Cooper, James Albert, Cap and Hat Manufacturer, Queen Street, Auckland. Mr. Cooper was born in Auckland in 1850, and educated at Cariton Academy under Mr C. B. Andrews, He was apprenticed to the well-known firm of Hill, Fenton, and Hulbert, hat manufacturers, and after completing his indentures worked as a journeyman in Melbourne and Sydney, Mr. Cooper returned to Auckland in 1882. He commenced business the same year, and now owns one of the leading establishments in Auckland. Mr. Cooper also takes an active interest in athletics generally, but more particularly in cycling and bowling. In 1802 he was initiated as a Freemason in Lodge Ponsonby, No. 51, N.Z.C., and since then he has filled the offices of J.G., J.W., S.W., and W.M., and he is now secretary of his Lodge.
Davey And Orpwood, Ladies' Underclothing Manufacturers, High Street, Auckland. Though no attempt is made at outward show, a really good business is being done by Messrs Davey and Orpwood, who have surmounted all the initial difficulties of founding a business in opposition to cheap English labour. Thirty hands are employed, and upwards of twenty-five sewing machines are kept constantly going. The machines favoured are the Wheeler, Wilson and Singer. In cases in which it is deemed to be advantageous, raw materials are imported direct from the Home markets. Only strictly wholesale houses are supplied, so, of course, the number of customers is limited, and confined to cities and large towns in the Colony. The business has been established for about twenty years.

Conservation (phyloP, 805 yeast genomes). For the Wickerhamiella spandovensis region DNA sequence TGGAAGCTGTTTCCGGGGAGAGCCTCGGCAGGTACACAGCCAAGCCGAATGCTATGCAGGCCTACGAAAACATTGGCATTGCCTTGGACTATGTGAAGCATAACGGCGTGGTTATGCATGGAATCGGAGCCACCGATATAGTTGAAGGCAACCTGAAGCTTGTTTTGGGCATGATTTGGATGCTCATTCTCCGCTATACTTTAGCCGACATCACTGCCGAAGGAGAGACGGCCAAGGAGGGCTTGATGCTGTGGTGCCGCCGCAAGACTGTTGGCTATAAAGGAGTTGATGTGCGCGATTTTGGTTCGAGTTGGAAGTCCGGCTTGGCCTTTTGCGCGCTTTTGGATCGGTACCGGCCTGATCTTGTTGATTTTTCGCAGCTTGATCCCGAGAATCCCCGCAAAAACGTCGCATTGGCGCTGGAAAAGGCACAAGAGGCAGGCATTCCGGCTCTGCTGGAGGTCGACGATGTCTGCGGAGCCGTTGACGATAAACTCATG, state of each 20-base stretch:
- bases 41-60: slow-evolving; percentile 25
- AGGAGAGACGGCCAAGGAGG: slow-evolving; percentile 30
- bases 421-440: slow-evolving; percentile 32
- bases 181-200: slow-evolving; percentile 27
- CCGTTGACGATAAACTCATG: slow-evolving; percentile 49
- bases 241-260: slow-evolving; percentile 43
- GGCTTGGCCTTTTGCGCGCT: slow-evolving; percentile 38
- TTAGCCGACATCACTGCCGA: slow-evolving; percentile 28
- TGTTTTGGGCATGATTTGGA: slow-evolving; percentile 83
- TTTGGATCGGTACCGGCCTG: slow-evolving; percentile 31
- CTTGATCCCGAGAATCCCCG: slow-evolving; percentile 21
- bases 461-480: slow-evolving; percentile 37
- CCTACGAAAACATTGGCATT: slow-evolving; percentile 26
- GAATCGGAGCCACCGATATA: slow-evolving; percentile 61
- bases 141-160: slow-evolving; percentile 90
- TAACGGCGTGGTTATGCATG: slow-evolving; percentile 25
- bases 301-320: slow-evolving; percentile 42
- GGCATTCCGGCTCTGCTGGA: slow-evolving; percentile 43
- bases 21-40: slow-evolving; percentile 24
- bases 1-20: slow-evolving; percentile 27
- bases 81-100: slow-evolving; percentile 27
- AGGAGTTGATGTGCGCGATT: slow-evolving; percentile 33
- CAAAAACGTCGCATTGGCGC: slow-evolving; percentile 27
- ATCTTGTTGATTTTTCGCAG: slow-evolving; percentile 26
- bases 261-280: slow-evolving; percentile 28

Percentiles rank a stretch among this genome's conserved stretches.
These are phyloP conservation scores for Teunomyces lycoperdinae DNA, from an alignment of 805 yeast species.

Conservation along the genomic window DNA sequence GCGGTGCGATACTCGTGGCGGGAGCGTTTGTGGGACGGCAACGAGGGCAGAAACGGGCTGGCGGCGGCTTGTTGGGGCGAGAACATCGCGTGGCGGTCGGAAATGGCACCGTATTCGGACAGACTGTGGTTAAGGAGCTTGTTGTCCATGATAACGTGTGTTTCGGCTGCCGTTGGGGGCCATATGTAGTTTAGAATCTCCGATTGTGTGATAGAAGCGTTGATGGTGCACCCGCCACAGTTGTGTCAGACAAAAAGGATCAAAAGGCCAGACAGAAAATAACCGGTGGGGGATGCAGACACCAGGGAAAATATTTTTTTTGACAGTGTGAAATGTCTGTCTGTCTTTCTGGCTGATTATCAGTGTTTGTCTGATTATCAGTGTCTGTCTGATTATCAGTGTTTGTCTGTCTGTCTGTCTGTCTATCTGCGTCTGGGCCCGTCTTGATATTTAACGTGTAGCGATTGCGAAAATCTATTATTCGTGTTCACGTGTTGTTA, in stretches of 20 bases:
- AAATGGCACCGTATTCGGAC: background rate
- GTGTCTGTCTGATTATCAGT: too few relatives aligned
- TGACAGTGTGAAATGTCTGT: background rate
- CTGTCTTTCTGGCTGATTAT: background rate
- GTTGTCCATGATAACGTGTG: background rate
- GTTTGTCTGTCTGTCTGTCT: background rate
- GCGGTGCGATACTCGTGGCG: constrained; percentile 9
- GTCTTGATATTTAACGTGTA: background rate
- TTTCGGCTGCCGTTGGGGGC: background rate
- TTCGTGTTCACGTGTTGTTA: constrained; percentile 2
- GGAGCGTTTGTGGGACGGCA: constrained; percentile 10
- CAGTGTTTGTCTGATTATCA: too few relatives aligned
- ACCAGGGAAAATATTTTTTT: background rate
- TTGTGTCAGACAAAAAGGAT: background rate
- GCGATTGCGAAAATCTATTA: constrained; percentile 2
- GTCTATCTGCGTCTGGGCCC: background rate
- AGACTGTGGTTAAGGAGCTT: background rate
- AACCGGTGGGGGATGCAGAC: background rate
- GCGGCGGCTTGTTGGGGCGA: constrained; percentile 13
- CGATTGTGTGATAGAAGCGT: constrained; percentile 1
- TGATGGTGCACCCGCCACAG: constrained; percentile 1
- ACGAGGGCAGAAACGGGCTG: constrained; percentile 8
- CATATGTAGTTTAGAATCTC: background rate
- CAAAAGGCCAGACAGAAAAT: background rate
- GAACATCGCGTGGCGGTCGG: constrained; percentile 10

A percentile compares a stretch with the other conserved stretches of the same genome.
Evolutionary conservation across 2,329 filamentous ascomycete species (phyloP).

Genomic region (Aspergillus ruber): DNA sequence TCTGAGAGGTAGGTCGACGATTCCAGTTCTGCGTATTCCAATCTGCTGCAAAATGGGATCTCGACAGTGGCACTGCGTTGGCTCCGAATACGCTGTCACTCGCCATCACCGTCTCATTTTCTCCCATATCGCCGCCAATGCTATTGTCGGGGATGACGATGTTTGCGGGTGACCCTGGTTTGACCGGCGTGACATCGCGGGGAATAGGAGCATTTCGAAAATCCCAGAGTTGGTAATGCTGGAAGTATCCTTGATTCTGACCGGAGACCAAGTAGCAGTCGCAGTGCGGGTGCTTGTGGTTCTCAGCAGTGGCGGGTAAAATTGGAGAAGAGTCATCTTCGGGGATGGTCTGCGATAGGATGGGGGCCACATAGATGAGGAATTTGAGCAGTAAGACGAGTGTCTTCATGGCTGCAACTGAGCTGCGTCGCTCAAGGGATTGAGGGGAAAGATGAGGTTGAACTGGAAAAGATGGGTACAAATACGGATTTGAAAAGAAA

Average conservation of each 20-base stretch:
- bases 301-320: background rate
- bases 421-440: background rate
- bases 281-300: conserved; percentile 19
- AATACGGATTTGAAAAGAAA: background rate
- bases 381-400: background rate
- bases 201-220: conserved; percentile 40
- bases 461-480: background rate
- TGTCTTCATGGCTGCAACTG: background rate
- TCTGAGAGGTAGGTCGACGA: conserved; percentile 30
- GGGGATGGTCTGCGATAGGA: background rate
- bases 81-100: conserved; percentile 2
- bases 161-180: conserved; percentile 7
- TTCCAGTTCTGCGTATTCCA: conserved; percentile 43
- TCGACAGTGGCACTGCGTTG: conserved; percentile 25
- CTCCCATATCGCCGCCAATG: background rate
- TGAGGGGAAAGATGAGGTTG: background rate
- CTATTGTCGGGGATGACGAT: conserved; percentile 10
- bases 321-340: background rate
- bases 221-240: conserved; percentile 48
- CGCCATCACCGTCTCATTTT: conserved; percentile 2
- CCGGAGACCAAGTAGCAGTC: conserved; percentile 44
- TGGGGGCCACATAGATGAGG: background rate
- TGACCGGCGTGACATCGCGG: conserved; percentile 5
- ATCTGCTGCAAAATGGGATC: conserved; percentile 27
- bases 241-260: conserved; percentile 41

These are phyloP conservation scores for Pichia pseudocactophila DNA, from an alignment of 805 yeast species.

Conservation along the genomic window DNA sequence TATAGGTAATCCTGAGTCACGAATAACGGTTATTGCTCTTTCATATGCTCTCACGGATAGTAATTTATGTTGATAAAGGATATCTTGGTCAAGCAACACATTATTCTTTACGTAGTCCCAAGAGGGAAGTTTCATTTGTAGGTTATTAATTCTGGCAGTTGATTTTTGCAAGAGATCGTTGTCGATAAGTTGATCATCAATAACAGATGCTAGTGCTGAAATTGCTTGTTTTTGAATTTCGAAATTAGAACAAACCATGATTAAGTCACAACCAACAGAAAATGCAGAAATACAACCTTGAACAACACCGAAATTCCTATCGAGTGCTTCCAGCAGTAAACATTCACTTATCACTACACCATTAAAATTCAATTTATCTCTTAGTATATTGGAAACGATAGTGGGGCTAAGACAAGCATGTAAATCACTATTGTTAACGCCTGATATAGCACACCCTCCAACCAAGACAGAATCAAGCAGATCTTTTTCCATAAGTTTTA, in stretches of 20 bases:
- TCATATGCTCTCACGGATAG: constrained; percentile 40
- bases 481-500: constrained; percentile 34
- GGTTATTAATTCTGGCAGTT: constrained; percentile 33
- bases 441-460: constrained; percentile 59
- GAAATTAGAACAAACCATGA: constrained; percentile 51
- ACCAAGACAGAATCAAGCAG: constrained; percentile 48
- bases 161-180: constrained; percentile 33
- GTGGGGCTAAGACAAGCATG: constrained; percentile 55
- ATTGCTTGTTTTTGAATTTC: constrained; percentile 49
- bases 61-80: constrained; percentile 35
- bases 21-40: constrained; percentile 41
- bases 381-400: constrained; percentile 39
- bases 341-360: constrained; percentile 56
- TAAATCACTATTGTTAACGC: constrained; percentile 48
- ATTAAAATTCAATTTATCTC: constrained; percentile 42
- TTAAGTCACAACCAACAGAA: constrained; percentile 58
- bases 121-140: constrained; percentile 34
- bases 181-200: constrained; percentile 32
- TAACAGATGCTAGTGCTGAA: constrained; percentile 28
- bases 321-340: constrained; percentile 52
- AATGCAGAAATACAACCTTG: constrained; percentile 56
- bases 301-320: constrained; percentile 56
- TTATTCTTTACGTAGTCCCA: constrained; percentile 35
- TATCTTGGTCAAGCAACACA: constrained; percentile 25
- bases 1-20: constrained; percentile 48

Fowlds, George, Clothier and Importer, Victoria Arcade, Queen Street, Auckland. Telephone 336. Cable address, “Fowlds.” Bankers, National Bank of New Zealand. London agents, B. S. Lloyd and Co., 40 King Street, Cheapside, London, E.C. Mr. Fowlds was born in 1860 in Ayrshire, Scotland, and was apprenticed to Messrs Stewart Bros., tailors, of Kilmarnock, and completed his term in 1878. For several years subsequently he was with the wholesale firm of Messrs William McLaren, Sons and Co., of Glasgow. In 1882, he left Scotland for South Africa, where he remained for three years, during which time he was with Messrs Wood and Co., and E. W. Tarry and Co., Limited, wholesale importers, at Kimberley, the famous diamond mining centre. Owing to his wife's health he decided to come to New Zealand in 1885, and arrived in the s.s. “Coptic.” The prevent extensive business was established in 1886, scott after his arrival. He began in a small way in Victoria Street, and in consequence of his having a thorough grasp of the business he speedily made a trade, and the page 352 premises became too small for the business. In 1888 he secured the present premises in a handsome block of buildings, five stories in height. The portion occupied by Mr. Fowlds consists of a handsome shop at the corner of Fort and Queen Streets, and two other shops ironting Queen Street, and running right through into Victoria Arcade. He also occupies the basement beneath, and three large workrooms upstairs, the total floor space being equal to 9000 square feet. From twenty-five to thirty hands find regular employment behind the counter or in the workrooms, and about £200 per month is paid away in wages. A convenient dining room is provided for the comfort of the work-people. A large general stock of the goods usually kept by a first-class tailor and outfitter is always available, and supplies are obtained largely by importations from such firms as Rylands and Sons, of London, Stewart and McDonald, and William McLaren, Sons and Co., of Glasgow. The goods are sold chiefly locally and throughout the Auckland provincial district. Mr. Fowlds has retained the services of a first-class cutter, and employs only skilled labour in the workrooms, and thus he ensures excellence in the style, fit, and finish of all his workmanship. Mr. Fowlds believes in being abreast of the times in all matters connected with the trade. His London buyers have had large experience in business, and are in a position to procure the latest designs at the earliest moment, and this enables Mr. Fowlds to offer considerable advantage to his numerous customers. As a Freemason Mr. Fowlds has been Grand Superintendent of the Auckland Province for several years, and is a Past Deputy Grand Master of the Grand Lodge of New Zealand. Mr. Fowlds is referred to esewhere as one of Auckland's three representatives in Parliament.